Authors: Jaclyn Moriarty
These issues of
Had she misunderstood me completely?
Certainly, I will not be âswinging by' for a chat!
I simply stared.
âThe Buddy Plan,' repeated Try, enthusiastically resuming her accent. She ran her eyes around our circle. âI'm going to start by putting you in pairs,' she explained. âSo! You and you are a pair.' She pointed at Emily and Astrid. Emily kissed the top of Astrid's head and Astrid, ceremoniously, did the same to her.
âAnd you two,' Try continued, pointing at Elizabeth and Sergio, who nodded at one another, gravely, âand
you can be with . . .' She paused for the first time, her eyes travelling around the circle. âBindy can be with Finnegan.'
I did not look at his face so I don't know how he reacted.
Certainly, he did not kiss the top of my head.
âSo that leaves you two.' She pointed at Toby and Briony, and Toby, inexplicably, picked up his notebook and slapped Briony across the knees. Briony seemed unsurprised.
âYou must always be available for your buddy,' said Try, âand from now on, if anything is worrying you, please go straight to him or her.'
âAstrid,' said Emily. âI finished my Toblerone.'
Astrid stood up at once, knocking over her chair, and looking about her, one hand on Emily's shoulder. âSTAY RIGHT WHERE YOU ARE,' she shouted. âI'm GETTING YOU A NEW TOBLERONE.' She began lifting gym mats and climbing stacks of chairs.
âThat's the way,' said Try, laughing. âAnyway, you can sit down now, Astrid. I
planned to start off with some trust exercisesâyou know, you fall backwards into your buddy's arms and trust your buddy to catch you; you tie your hands together and lead each other around blindfolded? But these are things to do outside and that's not on the cards today! Astrid, okay, that was pretty funny. Sit down for now. As I was saying, we'll do trust another time.'
Now, she was taking out
set of papers.
It was entitled âBuddy Contract', but it looked like a questionnaire.
âNow and then,' said Try, âI'd like you to write a few paragraphsâa kind of Buddy Diaryâabout how the Buddy Plan is working for you. For now, I'm going to send you off to fill in these contracts. But where to send you? If only the gym were empty.'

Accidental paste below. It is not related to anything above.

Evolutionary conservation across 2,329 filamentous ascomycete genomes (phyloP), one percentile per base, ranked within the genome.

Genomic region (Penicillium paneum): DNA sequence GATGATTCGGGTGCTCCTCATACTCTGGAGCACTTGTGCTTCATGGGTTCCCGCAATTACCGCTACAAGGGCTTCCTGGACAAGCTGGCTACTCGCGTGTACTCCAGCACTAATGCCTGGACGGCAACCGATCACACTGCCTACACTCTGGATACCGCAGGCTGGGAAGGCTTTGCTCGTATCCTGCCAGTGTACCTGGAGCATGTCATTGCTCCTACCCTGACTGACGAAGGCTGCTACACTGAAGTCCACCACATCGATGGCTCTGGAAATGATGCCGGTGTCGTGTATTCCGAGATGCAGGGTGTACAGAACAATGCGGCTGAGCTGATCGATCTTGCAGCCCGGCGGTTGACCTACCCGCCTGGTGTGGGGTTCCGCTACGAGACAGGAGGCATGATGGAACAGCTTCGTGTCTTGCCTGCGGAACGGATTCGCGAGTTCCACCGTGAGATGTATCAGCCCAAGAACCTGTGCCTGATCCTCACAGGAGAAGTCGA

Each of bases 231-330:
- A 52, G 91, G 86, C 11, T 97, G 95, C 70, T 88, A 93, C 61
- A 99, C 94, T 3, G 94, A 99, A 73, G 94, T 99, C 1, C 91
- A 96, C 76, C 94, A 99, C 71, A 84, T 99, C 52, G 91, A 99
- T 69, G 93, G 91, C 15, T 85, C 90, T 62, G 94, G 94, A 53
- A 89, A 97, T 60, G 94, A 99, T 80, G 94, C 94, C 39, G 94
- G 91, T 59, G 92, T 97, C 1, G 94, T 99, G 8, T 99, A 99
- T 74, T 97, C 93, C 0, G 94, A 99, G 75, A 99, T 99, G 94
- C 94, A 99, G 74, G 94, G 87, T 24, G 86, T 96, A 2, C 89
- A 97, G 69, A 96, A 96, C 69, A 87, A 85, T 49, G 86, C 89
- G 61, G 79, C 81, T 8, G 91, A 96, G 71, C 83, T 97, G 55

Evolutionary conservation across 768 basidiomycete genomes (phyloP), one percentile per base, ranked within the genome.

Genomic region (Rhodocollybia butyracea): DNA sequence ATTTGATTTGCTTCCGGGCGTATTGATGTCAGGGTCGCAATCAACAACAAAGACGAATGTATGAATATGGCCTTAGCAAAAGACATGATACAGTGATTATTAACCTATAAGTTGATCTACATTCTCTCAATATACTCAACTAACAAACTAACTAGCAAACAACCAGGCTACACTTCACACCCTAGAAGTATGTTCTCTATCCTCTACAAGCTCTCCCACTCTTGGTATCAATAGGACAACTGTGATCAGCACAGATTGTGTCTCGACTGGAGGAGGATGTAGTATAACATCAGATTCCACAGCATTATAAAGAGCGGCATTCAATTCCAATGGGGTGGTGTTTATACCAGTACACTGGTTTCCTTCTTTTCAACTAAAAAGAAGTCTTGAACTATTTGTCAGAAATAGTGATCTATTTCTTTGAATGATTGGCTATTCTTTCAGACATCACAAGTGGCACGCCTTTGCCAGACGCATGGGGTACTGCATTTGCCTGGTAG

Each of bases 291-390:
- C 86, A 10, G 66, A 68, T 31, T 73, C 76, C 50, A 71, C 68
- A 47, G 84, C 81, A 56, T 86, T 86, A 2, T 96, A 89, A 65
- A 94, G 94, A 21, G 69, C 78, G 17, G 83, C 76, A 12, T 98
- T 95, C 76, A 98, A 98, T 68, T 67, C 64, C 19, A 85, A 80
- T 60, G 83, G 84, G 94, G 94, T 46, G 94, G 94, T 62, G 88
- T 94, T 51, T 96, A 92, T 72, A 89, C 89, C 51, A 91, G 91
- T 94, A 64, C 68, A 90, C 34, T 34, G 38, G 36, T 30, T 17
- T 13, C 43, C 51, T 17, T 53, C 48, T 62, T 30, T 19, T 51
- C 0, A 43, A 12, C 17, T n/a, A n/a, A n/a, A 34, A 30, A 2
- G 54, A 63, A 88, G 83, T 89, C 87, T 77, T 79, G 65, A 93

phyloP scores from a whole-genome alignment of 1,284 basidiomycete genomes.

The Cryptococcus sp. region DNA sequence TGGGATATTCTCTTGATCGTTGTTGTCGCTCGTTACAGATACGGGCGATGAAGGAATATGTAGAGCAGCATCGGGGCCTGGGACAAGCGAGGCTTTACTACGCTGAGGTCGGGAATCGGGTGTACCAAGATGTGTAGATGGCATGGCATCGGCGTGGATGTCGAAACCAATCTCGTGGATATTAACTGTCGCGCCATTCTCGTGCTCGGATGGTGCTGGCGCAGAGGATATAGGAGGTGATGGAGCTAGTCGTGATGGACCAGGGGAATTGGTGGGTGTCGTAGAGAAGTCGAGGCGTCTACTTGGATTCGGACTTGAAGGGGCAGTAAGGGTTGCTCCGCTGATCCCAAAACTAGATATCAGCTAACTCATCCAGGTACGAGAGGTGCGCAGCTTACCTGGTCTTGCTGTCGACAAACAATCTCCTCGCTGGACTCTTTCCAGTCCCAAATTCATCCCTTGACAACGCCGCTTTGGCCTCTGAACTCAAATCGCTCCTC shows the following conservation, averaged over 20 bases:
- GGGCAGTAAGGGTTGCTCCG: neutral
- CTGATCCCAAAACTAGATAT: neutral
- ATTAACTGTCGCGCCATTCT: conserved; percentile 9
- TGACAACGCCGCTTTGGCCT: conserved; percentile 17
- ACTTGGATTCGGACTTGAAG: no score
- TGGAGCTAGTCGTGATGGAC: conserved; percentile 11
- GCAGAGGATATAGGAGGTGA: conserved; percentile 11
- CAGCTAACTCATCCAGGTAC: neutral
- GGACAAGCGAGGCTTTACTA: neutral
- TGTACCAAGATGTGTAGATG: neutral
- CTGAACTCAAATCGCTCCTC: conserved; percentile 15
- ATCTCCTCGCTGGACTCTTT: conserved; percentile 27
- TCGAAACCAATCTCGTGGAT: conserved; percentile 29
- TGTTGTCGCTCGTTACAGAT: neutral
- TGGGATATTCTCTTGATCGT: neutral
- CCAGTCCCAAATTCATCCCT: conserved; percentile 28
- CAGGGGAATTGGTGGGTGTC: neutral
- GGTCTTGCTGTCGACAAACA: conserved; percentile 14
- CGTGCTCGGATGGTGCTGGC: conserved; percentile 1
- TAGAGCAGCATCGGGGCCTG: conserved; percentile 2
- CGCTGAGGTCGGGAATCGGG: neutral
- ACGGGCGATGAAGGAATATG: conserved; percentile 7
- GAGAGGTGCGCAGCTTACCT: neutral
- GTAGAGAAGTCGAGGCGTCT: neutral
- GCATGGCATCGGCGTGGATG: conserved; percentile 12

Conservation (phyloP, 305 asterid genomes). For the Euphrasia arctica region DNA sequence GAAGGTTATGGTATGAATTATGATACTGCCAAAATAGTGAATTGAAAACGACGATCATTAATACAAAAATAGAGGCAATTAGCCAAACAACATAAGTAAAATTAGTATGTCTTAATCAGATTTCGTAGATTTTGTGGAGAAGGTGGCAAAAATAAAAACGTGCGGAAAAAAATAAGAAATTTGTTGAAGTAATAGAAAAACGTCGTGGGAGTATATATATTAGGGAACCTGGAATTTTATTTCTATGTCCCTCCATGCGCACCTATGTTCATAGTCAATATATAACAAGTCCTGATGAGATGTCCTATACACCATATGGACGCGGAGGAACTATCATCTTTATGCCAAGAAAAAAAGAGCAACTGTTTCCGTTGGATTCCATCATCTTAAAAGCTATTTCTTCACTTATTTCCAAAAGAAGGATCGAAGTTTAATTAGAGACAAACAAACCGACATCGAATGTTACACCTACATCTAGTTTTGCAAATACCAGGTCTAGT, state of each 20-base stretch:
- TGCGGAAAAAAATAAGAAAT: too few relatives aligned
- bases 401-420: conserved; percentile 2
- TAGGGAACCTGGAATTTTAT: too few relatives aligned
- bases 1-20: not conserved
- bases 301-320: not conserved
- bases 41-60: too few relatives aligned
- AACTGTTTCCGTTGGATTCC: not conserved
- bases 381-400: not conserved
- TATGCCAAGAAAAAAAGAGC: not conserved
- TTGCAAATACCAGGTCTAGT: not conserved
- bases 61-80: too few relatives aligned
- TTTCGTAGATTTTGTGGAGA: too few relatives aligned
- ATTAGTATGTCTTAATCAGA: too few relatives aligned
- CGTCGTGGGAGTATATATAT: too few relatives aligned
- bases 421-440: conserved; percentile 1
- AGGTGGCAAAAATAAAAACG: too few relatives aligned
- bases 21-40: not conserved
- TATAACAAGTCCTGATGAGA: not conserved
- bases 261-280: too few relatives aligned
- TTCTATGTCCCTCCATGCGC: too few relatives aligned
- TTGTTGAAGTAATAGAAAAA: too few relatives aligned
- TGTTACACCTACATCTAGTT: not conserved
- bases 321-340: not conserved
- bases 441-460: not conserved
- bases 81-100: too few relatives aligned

Then she tilted her head and said, âHey.
the gym empty? Weren't there kids in there doing a gym class last week?'
Everyone stared at the concertina wall.
âIf they're in there,' said Toby. âThey're
âMaybe they're sleeping?' suggested Emily.
âThat reminds me,' said Sergio, turning to Try: âWhen do we all start sleeping together?'
âI doubt we'll sleep together,' said Astrid. âWe'll
each other's brains out though.'
âWell now, hang on,' said Try.
âCheck in Try's basket,' suggested Toby. âShe'll have the paperwork.'
âPermission slips for our parents,' murmured Elizabeth.
âDon't worry, Try,' Emily said. âWe'll be
better at it than every other FAD group.'
âDo we get to sleep with everyone or just our buddy?' Sergio wondered, at which Elizabeth crossed her legs (once), Toby slapped Briony's knees (again), and Briony began to bite her nails.
(Now, can I just point something out? During our Year Assembly last week, the Year Co-ordinator welcomed us and said this: âWhen you left us at the end of Year 10 last year, you were kids. Today, you sit before me as adults.'
I must give him a copy of the above conversation.)
Fortunately, Try jumped to her feet, opened the concertina wall, and revealed that the gym was empty.
âFind a corner with your buddy,' she said, âaway from everyone else, and fill in these forms. Come back in twenty minutes and I'll tell you my surprise!'
There is a raised stage at the front end of the gymnasium, with a small flight of steps leading up to it. Finnegan Blonde led me there. He has a comfortable walk. His hair continues to surprise me by being such a pale, golden blonde. It's rather like the sunshine on white sand. I suppose he comes from a sandy placeâthe beaches of northern Queensland.
He sat on the edge of the stage, and I sat on the staircase next to him. There were other pairs in various places
around the gym, but we couldn't hear their voices for the rain. Meanwhile, the storm outside made the gymnasium eerily dark.
We both looked down at the form in our hands.
âSo,' said Finnegan. âYou want to start?'
I need not bore you with the details of the form-filling, or with everything that Finnegan said. I need only say that I now have to take a class in kickboxing.